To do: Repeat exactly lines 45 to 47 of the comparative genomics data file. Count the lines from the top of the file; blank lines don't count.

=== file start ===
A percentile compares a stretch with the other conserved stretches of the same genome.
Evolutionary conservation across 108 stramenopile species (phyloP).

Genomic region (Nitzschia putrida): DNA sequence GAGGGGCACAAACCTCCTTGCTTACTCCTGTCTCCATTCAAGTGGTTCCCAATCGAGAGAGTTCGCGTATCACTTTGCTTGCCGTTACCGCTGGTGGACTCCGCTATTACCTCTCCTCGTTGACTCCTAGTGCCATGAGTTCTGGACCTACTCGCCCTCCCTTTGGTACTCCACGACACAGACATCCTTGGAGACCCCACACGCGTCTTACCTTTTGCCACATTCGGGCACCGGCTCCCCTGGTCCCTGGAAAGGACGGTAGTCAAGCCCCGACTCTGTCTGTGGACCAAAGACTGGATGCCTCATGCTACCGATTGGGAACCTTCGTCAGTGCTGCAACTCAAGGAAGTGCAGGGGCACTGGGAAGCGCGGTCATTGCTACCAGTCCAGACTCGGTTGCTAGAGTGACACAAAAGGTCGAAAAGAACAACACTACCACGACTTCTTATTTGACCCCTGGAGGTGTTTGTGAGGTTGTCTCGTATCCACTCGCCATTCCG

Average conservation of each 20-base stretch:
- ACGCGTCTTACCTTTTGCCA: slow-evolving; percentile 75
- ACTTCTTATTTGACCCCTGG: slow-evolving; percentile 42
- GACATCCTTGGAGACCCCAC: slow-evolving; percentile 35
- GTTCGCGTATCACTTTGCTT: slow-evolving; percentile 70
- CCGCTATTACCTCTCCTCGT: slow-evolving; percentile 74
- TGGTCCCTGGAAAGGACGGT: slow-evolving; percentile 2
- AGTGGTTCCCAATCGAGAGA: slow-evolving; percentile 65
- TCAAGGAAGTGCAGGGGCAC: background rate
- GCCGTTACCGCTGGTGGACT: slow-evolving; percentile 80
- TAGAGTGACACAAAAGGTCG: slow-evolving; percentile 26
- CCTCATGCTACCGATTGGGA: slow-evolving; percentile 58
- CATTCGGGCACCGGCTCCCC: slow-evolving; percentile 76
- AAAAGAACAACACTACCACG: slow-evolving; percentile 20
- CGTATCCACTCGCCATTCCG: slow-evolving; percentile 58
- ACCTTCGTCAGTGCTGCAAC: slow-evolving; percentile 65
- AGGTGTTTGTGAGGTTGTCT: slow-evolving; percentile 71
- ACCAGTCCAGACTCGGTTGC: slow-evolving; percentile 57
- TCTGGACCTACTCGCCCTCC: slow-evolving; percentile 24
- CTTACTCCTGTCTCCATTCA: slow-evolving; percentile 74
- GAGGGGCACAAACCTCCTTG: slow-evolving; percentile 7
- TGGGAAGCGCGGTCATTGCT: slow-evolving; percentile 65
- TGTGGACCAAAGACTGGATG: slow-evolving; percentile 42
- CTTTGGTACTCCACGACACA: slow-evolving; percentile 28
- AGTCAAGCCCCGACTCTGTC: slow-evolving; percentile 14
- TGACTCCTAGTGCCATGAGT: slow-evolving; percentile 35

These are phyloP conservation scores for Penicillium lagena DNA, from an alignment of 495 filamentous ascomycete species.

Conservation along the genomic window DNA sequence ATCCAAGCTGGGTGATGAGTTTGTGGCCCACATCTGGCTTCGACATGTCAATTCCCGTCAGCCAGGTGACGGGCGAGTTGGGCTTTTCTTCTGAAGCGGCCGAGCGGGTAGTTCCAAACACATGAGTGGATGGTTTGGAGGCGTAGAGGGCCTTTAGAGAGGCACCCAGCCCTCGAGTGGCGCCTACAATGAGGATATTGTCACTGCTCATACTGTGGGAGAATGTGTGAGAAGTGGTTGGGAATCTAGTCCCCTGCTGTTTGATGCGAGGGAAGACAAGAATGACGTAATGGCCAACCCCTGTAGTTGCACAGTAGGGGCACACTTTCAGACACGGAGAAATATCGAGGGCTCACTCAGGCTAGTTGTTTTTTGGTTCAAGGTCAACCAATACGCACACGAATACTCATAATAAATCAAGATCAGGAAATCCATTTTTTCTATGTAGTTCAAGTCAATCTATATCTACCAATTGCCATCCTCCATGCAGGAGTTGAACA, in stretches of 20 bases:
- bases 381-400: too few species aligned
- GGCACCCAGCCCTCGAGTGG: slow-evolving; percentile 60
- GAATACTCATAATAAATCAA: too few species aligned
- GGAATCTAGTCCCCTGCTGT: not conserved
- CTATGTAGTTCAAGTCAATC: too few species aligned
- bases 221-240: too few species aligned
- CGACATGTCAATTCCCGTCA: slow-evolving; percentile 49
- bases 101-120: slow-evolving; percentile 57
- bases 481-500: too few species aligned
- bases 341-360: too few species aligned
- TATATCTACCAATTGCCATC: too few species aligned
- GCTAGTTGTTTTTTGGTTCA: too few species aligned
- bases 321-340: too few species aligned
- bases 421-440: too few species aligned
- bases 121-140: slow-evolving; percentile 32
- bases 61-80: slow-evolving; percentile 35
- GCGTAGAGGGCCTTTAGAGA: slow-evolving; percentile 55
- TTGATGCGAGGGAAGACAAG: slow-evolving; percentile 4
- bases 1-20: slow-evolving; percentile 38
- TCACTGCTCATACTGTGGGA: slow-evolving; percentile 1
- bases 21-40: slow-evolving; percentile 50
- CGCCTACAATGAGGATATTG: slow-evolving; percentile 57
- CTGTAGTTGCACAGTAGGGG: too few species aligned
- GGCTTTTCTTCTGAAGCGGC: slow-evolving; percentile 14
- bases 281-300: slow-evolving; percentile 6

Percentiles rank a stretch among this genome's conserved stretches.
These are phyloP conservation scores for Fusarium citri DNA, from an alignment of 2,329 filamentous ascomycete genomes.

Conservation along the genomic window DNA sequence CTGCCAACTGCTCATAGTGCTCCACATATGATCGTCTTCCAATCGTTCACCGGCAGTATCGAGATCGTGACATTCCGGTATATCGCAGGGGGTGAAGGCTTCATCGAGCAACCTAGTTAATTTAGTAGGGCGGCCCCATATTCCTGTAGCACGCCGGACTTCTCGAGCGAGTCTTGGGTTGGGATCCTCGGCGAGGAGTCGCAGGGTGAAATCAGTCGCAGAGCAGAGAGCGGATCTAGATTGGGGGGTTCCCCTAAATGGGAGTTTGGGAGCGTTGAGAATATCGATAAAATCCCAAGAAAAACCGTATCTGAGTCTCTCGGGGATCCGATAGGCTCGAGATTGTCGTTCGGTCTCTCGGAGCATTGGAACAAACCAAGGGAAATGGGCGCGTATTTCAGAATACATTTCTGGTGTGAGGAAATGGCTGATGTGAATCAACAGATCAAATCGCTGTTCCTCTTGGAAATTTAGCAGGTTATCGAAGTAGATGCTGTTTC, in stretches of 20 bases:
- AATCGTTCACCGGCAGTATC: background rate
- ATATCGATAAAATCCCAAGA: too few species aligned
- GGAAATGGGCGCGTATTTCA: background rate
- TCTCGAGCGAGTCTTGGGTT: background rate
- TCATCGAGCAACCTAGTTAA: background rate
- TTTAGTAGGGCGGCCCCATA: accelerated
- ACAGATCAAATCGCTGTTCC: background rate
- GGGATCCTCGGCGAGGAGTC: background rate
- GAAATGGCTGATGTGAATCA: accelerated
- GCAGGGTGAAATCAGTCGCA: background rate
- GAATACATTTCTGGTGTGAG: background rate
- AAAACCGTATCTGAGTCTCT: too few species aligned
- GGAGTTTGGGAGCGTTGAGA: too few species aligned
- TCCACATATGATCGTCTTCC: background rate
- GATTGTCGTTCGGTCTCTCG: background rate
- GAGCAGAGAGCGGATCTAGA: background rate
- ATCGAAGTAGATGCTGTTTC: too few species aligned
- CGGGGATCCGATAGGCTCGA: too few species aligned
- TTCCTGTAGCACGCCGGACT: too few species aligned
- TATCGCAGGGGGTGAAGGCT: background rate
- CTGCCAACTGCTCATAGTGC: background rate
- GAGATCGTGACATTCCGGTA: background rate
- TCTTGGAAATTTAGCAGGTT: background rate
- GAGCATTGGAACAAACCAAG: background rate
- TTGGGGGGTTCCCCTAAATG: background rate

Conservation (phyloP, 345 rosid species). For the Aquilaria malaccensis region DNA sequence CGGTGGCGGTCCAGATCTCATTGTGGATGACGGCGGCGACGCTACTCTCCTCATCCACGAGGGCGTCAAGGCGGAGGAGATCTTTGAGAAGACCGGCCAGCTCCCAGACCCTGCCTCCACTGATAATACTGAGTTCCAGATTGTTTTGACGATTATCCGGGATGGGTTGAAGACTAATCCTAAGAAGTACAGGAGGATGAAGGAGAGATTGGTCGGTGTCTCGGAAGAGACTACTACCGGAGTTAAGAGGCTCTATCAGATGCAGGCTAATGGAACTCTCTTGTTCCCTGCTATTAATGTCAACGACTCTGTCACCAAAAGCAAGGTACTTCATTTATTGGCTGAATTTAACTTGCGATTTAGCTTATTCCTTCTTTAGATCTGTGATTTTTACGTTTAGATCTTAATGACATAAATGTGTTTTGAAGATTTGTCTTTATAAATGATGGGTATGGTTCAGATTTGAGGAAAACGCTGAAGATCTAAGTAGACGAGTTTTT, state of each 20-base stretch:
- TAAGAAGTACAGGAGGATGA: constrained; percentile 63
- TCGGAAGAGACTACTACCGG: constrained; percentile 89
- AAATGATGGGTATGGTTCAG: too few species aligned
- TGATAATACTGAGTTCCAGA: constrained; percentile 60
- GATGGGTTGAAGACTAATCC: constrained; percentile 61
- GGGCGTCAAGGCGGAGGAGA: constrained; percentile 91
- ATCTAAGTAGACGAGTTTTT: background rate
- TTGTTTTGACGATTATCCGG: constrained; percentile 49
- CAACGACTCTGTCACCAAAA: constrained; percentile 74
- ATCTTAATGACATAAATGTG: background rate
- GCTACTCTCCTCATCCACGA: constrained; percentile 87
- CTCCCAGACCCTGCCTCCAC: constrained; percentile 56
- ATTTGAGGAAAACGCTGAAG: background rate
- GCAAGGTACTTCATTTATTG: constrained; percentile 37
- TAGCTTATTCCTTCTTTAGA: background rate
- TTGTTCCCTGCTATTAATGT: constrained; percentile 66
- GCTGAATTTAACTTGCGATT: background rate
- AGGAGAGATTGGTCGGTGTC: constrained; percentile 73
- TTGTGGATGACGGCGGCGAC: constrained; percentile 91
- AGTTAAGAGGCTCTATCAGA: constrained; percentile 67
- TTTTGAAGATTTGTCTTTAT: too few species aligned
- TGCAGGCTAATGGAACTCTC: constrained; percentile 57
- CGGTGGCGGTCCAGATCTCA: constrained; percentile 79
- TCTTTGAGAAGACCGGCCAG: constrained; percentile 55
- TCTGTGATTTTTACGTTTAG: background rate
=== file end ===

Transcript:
- bases 421-440: too few species aligned
- bases 121-140: slow-evolving; percentile 32
- bases 61-80: slow-evolving; percentile 35